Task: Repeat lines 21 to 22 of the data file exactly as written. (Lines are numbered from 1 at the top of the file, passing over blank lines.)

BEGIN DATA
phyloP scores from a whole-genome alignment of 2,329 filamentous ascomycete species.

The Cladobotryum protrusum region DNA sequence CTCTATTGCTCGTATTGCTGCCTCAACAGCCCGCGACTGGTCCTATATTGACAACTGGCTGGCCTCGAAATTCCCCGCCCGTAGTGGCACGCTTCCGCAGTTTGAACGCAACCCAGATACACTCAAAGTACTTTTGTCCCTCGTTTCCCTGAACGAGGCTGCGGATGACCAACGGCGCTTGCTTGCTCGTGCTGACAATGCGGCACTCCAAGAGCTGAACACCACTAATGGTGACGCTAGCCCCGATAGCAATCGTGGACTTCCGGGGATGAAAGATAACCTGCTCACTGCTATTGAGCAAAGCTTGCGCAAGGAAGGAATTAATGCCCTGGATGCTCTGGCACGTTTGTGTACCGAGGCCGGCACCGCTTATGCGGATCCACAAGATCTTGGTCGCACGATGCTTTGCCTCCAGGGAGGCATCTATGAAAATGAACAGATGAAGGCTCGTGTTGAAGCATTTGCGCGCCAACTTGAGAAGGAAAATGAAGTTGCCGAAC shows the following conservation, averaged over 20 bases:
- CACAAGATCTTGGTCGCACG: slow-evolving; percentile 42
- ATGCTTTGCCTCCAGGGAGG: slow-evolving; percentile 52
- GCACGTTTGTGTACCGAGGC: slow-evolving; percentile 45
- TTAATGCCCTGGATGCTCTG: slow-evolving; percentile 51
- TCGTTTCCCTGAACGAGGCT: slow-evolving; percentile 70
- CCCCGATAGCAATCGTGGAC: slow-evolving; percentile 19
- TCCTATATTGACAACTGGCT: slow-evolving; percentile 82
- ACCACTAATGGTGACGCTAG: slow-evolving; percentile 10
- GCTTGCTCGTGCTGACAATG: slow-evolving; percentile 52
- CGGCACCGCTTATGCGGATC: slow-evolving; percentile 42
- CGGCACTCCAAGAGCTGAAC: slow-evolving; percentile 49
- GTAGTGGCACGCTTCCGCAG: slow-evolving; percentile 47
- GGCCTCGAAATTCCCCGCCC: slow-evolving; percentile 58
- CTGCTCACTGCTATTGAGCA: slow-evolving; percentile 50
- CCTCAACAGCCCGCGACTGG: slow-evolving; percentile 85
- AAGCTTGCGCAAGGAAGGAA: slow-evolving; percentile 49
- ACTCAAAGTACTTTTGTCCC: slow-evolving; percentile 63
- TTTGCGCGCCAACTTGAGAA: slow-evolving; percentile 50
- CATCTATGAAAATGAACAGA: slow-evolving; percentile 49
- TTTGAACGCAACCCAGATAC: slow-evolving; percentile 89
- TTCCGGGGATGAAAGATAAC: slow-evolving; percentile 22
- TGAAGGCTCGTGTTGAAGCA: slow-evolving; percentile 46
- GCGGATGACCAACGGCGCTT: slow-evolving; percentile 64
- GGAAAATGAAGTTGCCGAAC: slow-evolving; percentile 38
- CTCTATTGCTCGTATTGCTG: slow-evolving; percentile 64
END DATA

- CATCTATGAAAATGAACAGA: slow-evolving; percentile 49
- TTTGAACGCAACCCAGATAC: slow-evolving; percentile 89